Skip to content

Cosmetic Dentistry › Crowns

Bookmark and Share

Back to Top

What is a crown?

A crown is an artificial restoration that fits over the remaining part of a prepared tooth, making it strong and giving it the shape of a natural tooth. A crown is sometimes known as a 'cap'.

Back to Top

Why would I need a crown?

Before and after the crownsCrowns are an ideal way to repair teeth that have been broken, or have been weakened by decay or a very large filling. A crown could be used for a number of other reasons, for example:

  • you may have a discoloured filling and would like to improve the appearance of the tooth
  • you may have had a root filling and need a crown to protect what is left of the tooth
  • it may help to hold a bridge or denture firmly in place.

Back to Top

What is a crown made of?

Crowns can be made of a variety of different materials and new materials are continually being introduced. Some of the most popular options are listed below.

Porcelain bonded to precious metal: this is what most crowns are made from. A precious metal base is made and then porcelain is applied in layers over it.

Porcelain: these crowns are made entirely out of porcelain and are not as strong as bonded crowns. But they can look very natural and are most often used for front teeth.

All-ceramic: this modern technique offers a metal-free alternative, which can give the strength of a bonded crown and the appearance of a porcelain crown. Therefore it is suitable for use in all areas of the mouth.

Glass: these crowns look very natural and can be used anywhere in the mouth.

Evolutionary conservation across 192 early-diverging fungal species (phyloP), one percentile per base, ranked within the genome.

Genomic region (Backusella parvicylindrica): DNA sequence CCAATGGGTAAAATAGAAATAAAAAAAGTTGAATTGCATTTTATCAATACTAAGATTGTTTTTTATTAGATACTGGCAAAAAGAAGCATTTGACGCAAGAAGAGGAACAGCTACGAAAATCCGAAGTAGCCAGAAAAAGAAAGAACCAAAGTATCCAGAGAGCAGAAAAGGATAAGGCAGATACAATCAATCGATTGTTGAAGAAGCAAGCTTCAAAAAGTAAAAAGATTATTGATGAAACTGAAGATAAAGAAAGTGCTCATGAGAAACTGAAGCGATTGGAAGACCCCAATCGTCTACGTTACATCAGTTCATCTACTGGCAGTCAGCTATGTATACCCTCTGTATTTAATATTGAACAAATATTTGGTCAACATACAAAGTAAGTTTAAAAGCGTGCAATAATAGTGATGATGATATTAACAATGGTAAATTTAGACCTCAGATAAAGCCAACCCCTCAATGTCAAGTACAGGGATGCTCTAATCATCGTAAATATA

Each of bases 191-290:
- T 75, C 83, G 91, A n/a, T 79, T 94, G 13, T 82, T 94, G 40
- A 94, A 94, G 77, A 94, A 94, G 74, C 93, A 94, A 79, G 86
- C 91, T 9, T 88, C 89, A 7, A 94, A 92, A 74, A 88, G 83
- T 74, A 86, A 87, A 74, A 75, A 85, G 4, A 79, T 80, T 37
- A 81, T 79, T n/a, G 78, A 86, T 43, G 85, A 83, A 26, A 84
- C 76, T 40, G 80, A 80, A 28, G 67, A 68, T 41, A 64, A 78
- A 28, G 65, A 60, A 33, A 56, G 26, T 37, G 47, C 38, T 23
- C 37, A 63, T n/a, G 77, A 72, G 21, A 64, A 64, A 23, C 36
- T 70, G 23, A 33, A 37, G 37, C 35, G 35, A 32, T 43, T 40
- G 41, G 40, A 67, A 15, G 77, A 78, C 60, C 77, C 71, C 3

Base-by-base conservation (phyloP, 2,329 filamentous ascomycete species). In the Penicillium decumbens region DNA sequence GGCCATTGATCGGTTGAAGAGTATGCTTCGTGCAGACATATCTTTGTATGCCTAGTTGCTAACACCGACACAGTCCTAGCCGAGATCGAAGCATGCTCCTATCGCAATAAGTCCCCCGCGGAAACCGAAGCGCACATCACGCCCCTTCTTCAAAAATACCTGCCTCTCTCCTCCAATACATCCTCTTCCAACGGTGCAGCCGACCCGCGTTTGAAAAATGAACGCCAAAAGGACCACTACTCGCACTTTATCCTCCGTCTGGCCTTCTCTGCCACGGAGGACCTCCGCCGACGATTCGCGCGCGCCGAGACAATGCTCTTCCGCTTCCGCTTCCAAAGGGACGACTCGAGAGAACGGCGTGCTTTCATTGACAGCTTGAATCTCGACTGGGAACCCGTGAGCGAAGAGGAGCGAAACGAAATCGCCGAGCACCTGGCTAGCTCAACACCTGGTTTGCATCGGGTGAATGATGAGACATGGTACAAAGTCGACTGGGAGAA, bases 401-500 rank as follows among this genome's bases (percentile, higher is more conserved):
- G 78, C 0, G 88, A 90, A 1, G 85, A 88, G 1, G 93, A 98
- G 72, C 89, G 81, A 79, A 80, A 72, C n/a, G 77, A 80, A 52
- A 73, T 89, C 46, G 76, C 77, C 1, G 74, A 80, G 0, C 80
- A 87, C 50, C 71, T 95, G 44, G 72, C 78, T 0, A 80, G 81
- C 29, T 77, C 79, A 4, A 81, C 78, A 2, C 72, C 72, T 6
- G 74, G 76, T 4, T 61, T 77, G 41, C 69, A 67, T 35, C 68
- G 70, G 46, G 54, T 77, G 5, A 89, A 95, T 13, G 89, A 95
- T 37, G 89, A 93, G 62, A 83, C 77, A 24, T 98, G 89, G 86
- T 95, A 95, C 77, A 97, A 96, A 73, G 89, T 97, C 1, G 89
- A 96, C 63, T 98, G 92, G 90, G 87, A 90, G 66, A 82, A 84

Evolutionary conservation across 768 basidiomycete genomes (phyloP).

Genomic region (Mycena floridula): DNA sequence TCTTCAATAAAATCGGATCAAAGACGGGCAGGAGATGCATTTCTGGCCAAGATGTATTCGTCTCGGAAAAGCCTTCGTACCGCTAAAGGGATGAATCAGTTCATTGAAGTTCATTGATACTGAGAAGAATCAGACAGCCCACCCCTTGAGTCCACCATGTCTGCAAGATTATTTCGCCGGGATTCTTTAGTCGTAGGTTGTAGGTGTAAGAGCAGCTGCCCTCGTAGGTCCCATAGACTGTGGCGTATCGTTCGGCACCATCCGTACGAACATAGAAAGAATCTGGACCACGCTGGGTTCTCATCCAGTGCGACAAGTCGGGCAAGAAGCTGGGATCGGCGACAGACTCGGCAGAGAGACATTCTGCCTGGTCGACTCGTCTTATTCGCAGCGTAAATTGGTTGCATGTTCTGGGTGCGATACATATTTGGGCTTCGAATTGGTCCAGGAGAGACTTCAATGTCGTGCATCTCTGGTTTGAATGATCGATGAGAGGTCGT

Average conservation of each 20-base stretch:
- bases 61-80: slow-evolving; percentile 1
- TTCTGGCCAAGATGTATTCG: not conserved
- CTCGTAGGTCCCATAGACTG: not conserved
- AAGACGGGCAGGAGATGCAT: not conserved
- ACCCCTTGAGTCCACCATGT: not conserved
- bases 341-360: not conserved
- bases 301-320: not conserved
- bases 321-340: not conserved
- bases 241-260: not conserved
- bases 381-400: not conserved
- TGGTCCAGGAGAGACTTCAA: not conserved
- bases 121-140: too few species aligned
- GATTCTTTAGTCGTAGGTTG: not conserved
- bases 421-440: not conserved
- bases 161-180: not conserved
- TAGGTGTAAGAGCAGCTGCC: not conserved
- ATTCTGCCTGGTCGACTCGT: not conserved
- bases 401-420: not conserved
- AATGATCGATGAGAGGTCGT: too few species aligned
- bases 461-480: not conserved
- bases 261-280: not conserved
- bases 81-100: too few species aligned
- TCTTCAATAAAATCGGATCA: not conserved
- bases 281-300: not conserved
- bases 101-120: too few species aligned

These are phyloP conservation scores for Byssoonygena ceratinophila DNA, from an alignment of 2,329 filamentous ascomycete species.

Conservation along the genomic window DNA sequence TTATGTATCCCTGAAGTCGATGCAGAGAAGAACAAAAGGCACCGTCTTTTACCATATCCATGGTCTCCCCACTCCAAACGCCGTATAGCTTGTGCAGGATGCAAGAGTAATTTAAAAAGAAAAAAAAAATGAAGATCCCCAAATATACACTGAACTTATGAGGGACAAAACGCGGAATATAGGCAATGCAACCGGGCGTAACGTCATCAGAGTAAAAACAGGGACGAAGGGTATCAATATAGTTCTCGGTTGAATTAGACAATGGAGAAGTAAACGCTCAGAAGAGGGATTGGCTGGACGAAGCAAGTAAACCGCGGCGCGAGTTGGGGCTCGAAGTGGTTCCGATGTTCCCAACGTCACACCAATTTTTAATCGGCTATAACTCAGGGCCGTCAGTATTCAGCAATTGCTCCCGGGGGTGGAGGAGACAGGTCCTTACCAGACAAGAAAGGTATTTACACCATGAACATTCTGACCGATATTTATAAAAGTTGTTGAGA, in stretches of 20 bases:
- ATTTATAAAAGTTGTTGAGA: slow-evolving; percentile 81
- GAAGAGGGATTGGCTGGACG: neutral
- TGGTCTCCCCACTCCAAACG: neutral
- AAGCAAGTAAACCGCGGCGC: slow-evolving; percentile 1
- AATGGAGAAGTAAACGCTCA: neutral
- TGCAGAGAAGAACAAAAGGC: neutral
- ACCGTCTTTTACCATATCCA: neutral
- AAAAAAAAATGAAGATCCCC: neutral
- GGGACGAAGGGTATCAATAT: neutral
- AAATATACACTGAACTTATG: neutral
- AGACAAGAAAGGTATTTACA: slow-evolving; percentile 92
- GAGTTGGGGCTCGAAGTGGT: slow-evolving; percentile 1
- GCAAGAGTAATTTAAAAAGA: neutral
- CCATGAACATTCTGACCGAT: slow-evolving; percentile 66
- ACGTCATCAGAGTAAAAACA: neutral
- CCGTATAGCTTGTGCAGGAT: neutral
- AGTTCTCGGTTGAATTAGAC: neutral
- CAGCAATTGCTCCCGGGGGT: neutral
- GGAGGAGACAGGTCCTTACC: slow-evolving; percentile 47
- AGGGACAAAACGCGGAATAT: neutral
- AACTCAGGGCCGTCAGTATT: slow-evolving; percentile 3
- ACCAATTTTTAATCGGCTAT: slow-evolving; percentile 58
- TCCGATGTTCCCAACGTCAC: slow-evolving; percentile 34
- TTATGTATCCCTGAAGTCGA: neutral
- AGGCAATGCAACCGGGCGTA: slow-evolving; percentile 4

Gold-alloy crowns: gold is one of the oldest filling materials. Today it is used with other metal alloys to increase its strength, which makes it very hardwearing. These crowns are silver or gold in colour.

Back to Top

How is a crown prepared?

The dentist will prepare the tooth to the ideal shape for the crown. This will involve removing a layer of the outer surface, leaving a strong inner core. The amount of the tooth removed will be the same as the thickness of the crown.

Once the tooth is shaped, the dental team will take an impression (mould) of the prepared tooth, one of the opposite jaw and possibly another to show the way you bite together.

The impressions will then be given to a dental technician, along with information about the shade to use and any other information they need.


Back to Top

What is a post crown?

In root-filled teeth it may be necessary to insert a post into the tooth root before placing a crown. A post gives support and helps the crown to stay in place. The surface of the tooth may be removed down to the level of the gum.

A post can be made of prefabricated stainless steel which the dentist can fit directly into the root canal. Or a custom-made post can be constructed by a dental technician to accurately fit the shape of the prepared root canal. The post is placed into the root canal and cemented in position, ready for the crown to be attached.

Back to Top

Are there any alternatives to post crowns for root-filled teeth?